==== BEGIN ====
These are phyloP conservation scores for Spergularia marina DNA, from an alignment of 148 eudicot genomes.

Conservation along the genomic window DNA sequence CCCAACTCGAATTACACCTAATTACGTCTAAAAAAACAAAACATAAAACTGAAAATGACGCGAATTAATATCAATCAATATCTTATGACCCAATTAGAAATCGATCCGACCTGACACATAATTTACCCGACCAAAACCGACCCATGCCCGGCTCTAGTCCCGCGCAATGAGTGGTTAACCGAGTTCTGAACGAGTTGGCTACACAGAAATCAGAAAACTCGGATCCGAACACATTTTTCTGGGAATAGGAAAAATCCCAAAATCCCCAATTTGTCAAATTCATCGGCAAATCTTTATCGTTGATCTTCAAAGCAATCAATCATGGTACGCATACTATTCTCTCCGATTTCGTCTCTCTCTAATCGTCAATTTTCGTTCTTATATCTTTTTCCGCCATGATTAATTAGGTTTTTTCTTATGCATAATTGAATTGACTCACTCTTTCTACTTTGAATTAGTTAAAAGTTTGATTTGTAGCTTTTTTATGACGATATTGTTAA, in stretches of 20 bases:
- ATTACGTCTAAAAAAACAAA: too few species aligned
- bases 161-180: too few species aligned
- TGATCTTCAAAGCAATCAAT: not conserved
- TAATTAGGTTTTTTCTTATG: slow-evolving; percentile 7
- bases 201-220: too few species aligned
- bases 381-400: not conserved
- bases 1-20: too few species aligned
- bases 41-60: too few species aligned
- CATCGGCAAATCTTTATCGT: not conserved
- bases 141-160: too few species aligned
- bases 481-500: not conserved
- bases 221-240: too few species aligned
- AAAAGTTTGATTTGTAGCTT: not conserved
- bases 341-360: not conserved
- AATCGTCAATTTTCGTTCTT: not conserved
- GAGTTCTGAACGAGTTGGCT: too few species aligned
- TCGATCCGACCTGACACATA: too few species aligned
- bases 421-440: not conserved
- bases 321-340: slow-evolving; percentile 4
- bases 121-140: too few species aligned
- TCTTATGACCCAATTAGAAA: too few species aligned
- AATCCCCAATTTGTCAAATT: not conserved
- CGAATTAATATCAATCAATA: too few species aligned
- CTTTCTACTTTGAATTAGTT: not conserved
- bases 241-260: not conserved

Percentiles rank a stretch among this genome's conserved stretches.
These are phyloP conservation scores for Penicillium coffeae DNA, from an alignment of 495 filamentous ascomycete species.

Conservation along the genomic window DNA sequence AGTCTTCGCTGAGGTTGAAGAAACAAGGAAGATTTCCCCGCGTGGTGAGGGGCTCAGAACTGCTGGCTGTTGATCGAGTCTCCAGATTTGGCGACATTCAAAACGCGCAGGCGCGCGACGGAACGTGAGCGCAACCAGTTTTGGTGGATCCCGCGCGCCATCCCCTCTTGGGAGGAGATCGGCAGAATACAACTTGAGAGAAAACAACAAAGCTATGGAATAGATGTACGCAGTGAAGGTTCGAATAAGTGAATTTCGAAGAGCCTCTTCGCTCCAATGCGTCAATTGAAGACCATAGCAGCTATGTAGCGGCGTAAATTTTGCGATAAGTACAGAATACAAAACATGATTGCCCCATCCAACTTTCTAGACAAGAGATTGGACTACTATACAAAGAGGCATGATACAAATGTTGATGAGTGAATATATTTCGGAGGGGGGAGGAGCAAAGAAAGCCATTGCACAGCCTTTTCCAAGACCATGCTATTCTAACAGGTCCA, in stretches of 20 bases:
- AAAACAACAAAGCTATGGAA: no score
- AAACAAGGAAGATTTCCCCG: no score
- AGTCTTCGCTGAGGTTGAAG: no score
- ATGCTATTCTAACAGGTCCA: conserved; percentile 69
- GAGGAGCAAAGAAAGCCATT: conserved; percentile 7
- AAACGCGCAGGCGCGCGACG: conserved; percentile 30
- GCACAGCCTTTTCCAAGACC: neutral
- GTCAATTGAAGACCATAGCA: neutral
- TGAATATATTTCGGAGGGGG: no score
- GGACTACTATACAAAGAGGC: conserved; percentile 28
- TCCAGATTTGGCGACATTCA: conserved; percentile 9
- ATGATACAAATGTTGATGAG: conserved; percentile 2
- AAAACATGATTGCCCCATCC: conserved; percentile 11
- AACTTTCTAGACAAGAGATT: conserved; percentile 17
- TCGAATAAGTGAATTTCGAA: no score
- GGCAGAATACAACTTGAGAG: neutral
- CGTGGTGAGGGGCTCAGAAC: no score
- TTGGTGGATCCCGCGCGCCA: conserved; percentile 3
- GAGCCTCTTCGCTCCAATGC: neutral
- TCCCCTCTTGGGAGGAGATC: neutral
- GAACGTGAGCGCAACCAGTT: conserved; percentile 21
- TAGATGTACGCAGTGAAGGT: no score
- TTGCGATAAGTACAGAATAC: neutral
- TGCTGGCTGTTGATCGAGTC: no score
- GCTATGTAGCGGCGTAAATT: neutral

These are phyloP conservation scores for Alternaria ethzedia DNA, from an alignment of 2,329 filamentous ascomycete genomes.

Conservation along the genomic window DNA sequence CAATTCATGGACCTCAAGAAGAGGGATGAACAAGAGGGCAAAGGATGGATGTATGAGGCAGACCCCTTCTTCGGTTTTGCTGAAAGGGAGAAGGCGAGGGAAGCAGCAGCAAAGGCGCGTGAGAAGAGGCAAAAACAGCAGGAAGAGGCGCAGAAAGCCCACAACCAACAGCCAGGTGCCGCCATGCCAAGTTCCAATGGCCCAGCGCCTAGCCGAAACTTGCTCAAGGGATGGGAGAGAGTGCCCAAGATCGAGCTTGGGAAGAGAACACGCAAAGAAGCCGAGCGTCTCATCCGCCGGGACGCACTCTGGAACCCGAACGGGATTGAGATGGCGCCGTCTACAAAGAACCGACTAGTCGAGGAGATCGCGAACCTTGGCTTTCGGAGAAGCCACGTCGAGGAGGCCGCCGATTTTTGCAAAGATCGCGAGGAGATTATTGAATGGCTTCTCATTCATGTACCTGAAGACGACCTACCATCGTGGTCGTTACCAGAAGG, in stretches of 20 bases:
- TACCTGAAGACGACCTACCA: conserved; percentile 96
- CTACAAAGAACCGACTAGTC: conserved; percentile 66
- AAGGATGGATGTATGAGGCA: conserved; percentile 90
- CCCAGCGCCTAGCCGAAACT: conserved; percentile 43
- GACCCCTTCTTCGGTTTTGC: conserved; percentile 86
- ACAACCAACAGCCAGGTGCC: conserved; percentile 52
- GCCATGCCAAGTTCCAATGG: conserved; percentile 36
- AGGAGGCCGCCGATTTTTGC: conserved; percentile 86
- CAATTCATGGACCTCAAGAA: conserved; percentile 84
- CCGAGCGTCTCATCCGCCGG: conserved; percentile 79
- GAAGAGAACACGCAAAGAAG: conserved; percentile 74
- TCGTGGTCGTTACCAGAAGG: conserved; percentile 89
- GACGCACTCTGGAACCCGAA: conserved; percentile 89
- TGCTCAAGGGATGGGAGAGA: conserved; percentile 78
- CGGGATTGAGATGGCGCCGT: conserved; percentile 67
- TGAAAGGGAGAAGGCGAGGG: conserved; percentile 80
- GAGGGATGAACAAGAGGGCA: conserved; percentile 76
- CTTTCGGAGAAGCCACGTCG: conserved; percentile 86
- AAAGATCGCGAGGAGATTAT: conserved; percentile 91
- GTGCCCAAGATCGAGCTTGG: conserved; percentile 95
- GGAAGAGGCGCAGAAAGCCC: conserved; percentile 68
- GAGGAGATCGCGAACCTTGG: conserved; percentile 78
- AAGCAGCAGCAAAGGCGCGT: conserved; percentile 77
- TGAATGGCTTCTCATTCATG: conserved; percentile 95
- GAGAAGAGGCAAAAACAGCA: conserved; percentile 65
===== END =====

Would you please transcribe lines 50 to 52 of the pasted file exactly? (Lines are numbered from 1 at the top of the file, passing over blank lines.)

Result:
- TCCCCTCTTGGGAGGAGATC: neutral
- GAACGTGAGCGCAACCAGTT: conserved; percentile 21
- TAGATGTACGCAGTGAAGGT: no score